DSC04485I’ve had this recipe for a coffee cake-style bundt for years. Like a coffee cake, it has a topping of nuts and sugar, and another layer of nuts and sugar in-between. I had cut the recipe out of a magazine (which tells you this was sometime before Flipboard!), yet this is the first time I got around to trying it. When I unmolded the cake, half of the sugar in the topping had caramelized and welded itself to the bottom of the pan. Ever tried to get caramelized sugar out of a pan that isn’t non-stick?! Major bother!  So this is how I discovered the recipe was untested, for what was missing from the topping was the butter. I also removed the cinnamon from the topping because I ended up with a two-tone cake; due to gravity all the cinnamon in the middle migrated to the bottom. Here it is corrected for the butter and cinnamon, and weights have been added to the measurement of ingredients where it matters most. Despite the mishaps, this is a cake with a tender crumb, lightly sweet, and nutty-crunchy with a smooth banana flavor.

Banana Bundt Cake (from a magazine which shall be nameless)

Topping
1/2 cup (118g) almonds, chopped
1/4 cup (56g) sugar
1/4 cup unsalted butter, softened

Cake
1/2 cup (113g) all vegetable shortening, room temperature
1 cup (225g)superfine sugar
2 eggs, room temperature
1 cup (227g) bananas; mashed
1 teaspoon vanilla extract
1/2 cup (123g) sour cream or plain yogurt
2 cups (250g) all-purpose flour
1 teaspoon baking powder
1 teaspoon baking soda
1/2 teaspoon cinnamon
1/4 teaspoon salt

Preheat the oven 350˚F/180˚C

Make the topping. Combine almonds, sugar, and butter; stir well, and set aside. Grease (1 tablespoon unsalted butter) and flour (1/2 tablespoon flour) 10 inch bundt pan. Use all to generously grease and flour the crevices. Tap out the excess flour.

Make the cake. Combine shortening and 1 cup sugar; cream until light and fluffy. Beat in eggs one at a time; add bananas and vanilla; fold in sour cream or yogurt.

Combine flour, baking powder, baking soda, cinnamon and salt; add all at once to creamed mixture, and fold until just combined.

Sprinkle half of reserved almond mixture into bottom of prepared bundt cake pan; spoon half of batter into pan. Gently smooth the top. Sprinkle remaining cinnamon mixture over batter; spoon remaining batter into pan. Gently smooth the top. Rap pan on counter to eliminate air bubbles.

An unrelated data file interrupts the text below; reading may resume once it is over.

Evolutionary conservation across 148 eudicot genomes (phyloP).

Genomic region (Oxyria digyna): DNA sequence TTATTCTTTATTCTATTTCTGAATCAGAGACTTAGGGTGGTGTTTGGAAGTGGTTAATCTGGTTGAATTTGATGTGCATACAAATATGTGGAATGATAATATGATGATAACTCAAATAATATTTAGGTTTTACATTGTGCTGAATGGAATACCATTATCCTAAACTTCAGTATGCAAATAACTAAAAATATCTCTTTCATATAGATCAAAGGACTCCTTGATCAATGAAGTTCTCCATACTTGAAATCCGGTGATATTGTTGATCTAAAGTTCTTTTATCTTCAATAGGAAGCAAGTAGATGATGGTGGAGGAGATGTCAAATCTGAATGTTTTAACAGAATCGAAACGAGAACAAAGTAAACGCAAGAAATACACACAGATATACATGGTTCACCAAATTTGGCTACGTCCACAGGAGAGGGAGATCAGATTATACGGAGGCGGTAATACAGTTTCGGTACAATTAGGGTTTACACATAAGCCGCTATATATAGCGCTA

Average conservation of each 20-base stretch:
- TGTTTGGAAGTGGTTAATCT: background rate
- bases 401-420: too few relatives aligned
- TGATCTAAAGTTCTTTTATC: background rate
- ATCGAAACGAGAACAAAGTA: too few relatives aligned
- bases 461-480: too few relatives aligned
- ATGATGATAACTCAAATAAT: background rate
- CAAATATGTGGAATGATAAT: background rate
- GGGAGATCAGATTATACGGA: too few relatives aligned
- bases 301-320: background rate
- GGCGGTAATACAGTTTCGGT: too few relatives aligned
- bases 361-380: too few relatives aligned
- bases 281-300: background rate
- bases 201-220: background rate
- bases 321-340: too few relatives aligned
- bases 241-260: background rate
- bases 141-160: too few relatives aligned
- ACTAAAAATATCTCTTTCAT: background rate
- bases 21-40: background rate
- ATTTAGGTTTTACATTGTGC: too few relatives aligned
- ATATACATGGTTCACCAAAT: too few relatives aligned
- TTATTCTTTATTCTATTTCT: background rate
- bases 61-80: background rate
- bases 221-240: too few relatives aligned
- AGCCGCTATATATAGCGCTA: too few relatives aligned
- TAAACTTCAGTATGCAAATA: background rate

Cake Baker’s Note: Drop dollops of topping in the pan and spread it out. Also, drop dollops of batter in the pan and smooth the top.

Bake for 40 to 45 minutes or until cake tests done. Cool cake 10 minutes in pan on a wire rack. Loosen edges of cake, if necessary. Invert cake on serving plate; serve warm or cold. Dust completely cooled cake with with powdered sugar if desired.

April 15, 2015: Here’s a picture of the cake after I adjusted for the butter in the topping and the cinnamon in the cake batter! I felt like it needed something decadent, so I poured some home made caramel sauce on the cake.

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sour milk bundt cake with cranberries

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This is my 300th post! Yeay…

It’s been so hectic around here; no time for blogging. There were two whole days before Christmas devoted to baking. I baked three mini bundt cakes.  I baked the first two according to volume but the third was according to weight. It was moist and tender. I’m now convinced that weighing ingredients is the best method for baking. So you see, even old bags can learn new tricks!

This recipe was adapted from The Essential New York Times Cookbook recipe for sour milk cake. The name comes from a vinegar-milk mixture that sours the milk for baking. I often use sour milk in place of buttermilk in recipes, so it stands to reason that you could use buttermilk if you have it on hand. It’s just hard to come by in Bangkok. I used cranberries instead of the raisins because I prefer the tart flavor and they are firm and chewy when you bite into a baked cranberry.

Sour Milk Bundt Cake with Cranberries

Prep time: 30 minutes (includes cooling time)
Bake time: 35 minutes
Servings: 6-8

1 tablespoon butter, for greasing
75g dried cranberries, chopped (substitute: any chopped dried fruit)
260g all-purpose flour
1 teaspoon baking soda
A pinch of salt
¾ teaspoon ground cinnamon
¼ teaspoon freshly grated nutmeg
1 teaspoon white vinegar (substitute: any kind of vinegar)
250ml whole milk
100g unsalted butter, softened
200g sugar
1 large egg

1 Heat the oven to 180C/350F/gas mark 4. Grease and flour one 10 inch bundt cake pan. I used an 8″ bundt cake pan. The batter rose over the top, causing some anxious moments but it did not overflow.

2 Toss the chopped fruit with 1 teaspoon of the flour. Mix the remaining flour with the baking soda, salt, cinnamon, and nutmeg. Stir the vinegar into the milk in a small bowl.

3 In a mixer fitted with a paddle (or in a large bowl), beat the butter and sugar until very light and fluffy. Add the egg and blend. Add 1/3 flour mixture and mix until just combined. Scrape down the sides of the bowl. Add half the milk and blend until just combined. Scrape down the sides. Add half the remaining flour and the remainder of the milk, beating after each addition and scraping down the sides of the bowl. Add the remainder of the flour and beat until just combined. Scrape the sides. Fold in the chopped fruit mixture.

4 Pour the batter into the prepared bundt cake pan and level the top. Tap the pan lightly on the countertop to dislodge any bubbles in the batter. Bake for 35-40 minutes or until a toothpick inserted in the center comes out clean. Cool for 10 minutes on a rack, then remove the cake from the pan. Dust with a little confectioner’s sugar and cinnamon, or glaze it if you wish.